This afternoon, a Staten Island grand jury refused to indict New York Police Department officer Daniel Pantaleo in the July 17th killing of Eric Garner, a 43-year-old Black man who died of a heart attack after Pantaleo put Garner in a chokehold, a maneuver illegal for NYPD officers. A medical examiner ruled Garner’s death as due to both the chokehold and restriction of his chest as police officers put their weight on him.
Despite claims that NYPD acted appropriately, a widely circulated video showed police officer conduct in the moments prior to Garner’s death (embedded after the jump).
By now, it’s probably unnecessary for me to explain who Robert P. McCulloch is, but I will do it anyways. McCulloch is the Prosecuting Attorney for St. Louis County. It was McCulloch’s job to bring an indictment against Officer Darren Wilson, the Ferguson police officer who shot unarmed teenager Michael Brown earlier this year; and, if an indictment was passed down by the grand jury, it was McCulloch’s job to prosecute Wilson. It was Robert P. McCulloch’s job to advocate for Michael Brown, and to seek justice in his death.
It’s also unnecessary for me to explain how Robert P. McCulloch utterly failed in this task. It’s unnecessary for me to discuss how McCulloch sabotaged the grand jury proceedings; how he never met with the Brown family; how he sought to confuse the jury with an excess of data and a lack of narrative; how, in the end, he was simply disinterested in building a legitimate criminal case against Wilson. It’s unnecessary for me to talk about what Arthur Chu describes as his confoundingly “tone deaf” announcement of the grand jury’s findings Monday night, where he blamed protesters, mainstream media, social media, and Michael Brown, hismself — everyone but Darren Wilson — in Brown’s death and its aftermath. It’s unnecessary for me to point out that while McCulloch’s office was ostensibly building a case against Wilson, his organization “BackStoppers” helped raise nearly half a million dollars to benefit Wilson’s legal fund.
Put more plainly, it’s completely unnecessary for me to tell you that Robert P. McCulloch is a man who has no business continuing to draw a $160,000 per year paycheck as St. Louis County’s prosecuting attorney.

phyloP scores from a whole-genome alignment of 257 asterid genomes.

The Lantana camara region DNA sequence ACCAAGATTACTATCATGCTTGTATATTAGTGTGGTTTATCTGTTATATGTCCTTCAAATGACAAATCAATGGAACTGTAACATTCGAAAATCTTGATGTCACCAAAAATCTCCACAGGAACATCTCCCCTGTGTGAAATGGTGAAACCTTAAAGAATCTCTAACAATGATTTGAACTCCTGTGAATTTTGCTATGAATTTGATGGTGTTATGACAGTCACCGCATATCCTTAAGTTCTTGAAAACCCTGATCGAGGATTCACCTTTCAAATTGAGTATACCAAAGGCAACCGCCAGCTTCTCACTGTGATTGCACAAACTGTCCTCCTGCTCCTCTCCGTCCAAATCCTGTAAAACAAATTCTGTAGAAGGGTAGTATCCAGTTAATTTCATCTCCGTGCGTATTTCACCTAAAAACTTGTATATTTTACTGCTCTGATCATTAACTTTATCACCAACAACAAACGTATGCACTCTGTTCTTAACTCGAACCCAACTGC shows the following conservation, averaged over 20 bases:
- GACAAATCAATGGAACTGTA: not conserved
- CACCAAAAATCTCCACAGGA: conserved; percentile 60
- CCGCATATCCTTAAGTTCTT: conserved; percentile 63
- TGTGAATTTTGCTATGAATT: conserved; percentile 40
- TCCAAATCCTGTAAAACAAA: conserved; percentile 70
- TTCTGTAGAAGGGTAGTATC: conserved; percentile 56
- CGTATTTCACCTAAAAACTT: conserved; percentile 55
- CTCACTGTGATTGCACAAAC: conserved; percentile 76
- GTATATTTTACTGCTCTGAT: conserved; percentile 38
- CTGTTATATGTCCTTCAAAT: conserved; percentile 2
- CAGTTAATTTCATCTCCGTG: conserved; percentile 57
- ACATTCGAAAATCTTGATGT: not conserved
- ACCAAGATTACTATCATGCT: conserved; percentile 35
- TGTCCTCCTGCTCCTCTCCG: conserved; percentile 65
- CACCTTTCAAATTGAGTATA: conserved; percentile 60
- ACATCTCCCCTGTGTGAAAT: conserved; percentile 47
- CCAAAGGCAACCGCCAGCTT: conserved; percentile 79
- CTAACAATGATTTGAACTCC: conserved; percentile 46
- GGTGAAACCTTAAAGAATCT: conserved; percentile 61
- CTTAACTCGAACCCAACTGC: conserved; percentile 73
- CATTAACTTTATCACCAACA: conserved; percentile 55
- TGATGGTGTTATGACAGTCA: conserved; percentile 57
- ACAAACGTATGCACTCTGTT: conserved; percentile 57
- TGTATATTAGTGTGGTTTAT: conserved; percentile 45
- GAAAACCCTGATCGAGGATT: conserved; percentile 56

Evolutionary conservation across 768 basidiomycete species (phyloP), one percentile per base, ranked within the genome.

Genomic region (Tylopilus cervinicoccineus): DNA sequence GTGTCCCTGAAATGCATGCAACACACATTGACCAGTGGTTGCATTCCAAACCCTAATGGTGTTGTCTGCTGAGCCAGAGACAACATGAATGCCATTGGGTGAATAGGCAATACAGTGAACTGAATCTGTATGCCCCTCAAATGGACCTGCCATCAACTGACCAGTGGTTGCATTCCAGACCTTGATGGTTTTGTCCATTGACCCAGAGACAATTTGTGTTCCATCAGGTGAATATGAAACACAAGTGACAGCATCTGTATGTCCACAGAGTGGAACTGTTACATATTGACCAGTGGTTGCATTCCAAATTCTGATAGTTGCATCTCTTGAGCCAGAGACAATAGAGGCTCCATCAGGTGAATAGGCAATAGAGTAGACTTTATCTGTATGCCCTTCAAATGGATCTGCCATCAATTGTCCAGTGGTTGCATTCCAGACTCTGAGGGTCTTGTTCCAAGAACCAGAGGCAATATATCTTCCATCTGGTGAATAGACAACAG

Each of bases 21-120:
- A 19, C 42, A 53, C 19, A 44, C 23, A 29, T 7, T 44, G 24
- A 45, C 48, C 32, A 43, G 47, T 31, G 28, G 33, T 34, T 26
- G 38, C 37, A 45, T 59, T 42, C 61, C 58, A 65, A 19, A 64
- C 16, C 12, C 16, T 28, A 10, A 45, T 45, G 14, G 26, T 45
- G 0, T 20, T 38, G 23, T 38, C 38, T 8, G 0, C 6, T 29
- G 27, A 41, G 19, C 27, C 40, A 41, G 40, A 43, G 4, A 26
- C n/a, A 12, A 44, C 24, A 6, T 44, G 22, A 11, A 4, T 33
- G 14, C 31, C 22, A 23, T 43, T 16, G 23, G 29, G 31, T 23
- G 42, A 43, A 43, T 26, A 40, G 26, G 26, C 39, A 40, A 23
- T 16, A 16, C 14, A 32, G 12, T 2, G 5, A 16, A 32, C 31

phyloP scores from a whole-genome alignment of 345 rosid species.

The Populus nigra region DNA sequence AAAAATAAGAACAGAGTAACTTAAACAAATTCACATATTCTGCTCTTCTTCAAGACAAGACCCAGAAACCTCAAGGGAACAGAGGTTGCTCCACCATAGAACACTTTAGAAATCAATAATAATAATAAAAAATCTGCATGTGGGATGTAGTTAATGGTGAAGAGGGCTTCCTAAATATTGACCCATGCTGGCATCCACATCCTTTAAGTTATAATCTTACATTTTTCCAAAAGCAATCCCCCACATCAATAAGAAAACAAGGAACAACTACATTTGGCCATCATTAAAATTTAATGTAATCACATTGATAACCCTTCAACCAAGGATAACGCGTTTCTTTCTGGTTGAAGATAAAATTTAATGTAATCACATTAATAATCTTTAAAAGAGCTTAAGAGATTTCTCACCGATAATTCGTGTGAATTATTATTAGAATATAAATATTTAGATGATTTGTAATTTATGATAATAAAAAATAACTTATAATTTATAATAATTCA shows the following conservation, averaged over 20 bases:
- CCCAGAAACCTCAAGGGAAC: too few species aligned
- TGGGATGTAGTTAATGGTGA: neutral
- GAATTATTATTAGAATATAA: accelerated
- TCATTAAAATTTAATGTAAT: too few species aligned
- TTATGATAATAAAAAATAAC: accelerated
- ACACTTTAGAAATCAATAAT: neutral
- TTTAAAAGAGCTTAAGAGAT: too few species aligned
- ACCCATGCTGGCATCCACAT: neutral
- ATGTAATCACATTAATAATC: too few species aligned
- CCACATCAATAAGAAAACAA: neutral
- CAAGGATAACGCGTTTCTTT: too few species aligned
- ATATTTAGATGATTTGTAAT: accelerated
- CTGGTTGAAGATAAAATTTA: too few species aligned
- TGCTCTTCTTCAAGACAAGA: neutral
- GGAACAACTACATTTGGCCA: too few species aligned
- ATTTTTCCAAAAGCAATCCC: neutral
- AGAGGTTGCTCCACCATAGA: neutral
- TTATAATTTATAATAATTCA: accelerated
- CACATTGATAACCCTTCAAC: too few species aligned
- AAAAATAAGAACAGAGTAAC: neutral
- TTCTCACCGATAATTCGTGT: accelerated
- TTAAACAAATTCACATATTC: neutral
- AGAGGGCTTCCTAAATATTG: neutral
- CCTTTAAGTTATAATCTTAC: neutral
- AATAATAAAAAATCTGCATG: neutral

This post will explain how we can change that, in three easy steps.
Yesterday, President Obama post-humously awarded James Chaney the Presidential Medal of Freedom, the highest civilian award in this country. Chaney, along with Cornell students Andrew Goodman and Michael Schwerner, was a freedom rider travelling through rural Mississippi to register Black voters when he was lynched and killed. He was 21.
Fifty years after his death and just hours after his memory was honoured, we received the heart-breaking (but entirely expected) verdict: there would be no justice for yet another Black man killed far too young. The justice system has failed Black America, yet again.
Last night, President Obama addressed the nation, urging us to recognize the country’s “enormous progress in race relations over the course of the past several decades.” The president is right — much has changed since the summer of 1964.
Yet, much has not.
Three hours ago, exactly, Ferguson district attorney Bob McCulloch stood before the nation and reminded us how little Black lives truly matter. Over the course of twenty minutes, McCulloch presented in excruciating detail his version of the events that occurred on August 9th of this year. McCulloch prosecuted Mike Brown’s guilt with a meticulous fervor that stood in stark contrast with his disdainful disinterest in finding fault with Officer Darren Wilson’s actions that day.
There was never — could never have been — an advocate for Michael Brown in the grand jury proceedings. This was a grand jury that was 75% White, asked to see the humanity of a Black teenager. This was a prosecutor who, despite his job being to speak on behalf of the victim, clearly perceived the victim in this situation to be Officer Darren Wilson, and not the teenager whom Wilson may have illegally killed.
Mike Brown was not even given the dignity of a trial, where someone might have presented the argument that the taking of his life might have been unjust.
Thousands of protesters took to the streets of Hong Kong this week to participate in a mass act of non-violent civil disobedience against the Chinese government. For days, protesters — many of them college-aged students and teenagers — have gathered near the city’s government buildings; they are chanting, marching, raising their fists, sleeping on the street, and wielding umbrellas against tear gas — all in defiance of a political and economic ruling class that threatens to revoke a democratic process promised to Hong Kong voters since the city’s 1997 handover from British rule to the Chinese government.
Most of us have been enthralled with the events in Hong Kong right now. We are following the events in Hong Kong with anticipation through mainstream news and social media. But, we must do more than offer just our support for the events taking place on the streets of Hong Kong right now; we should be getting inspired. Hong Kong’s Occupy Central protests are not just another demonstration happening somewhere halfway around the world; they have become an international symbol of freedom against political and economic tyranny that is informed by, and is informing, the experiences of AAPI and Americans alike.
Those of us in the West should be taking note.
Since 2001, Reappropriate has been the web's foremost Asian American activism, identity, feminism, and pop culture blog!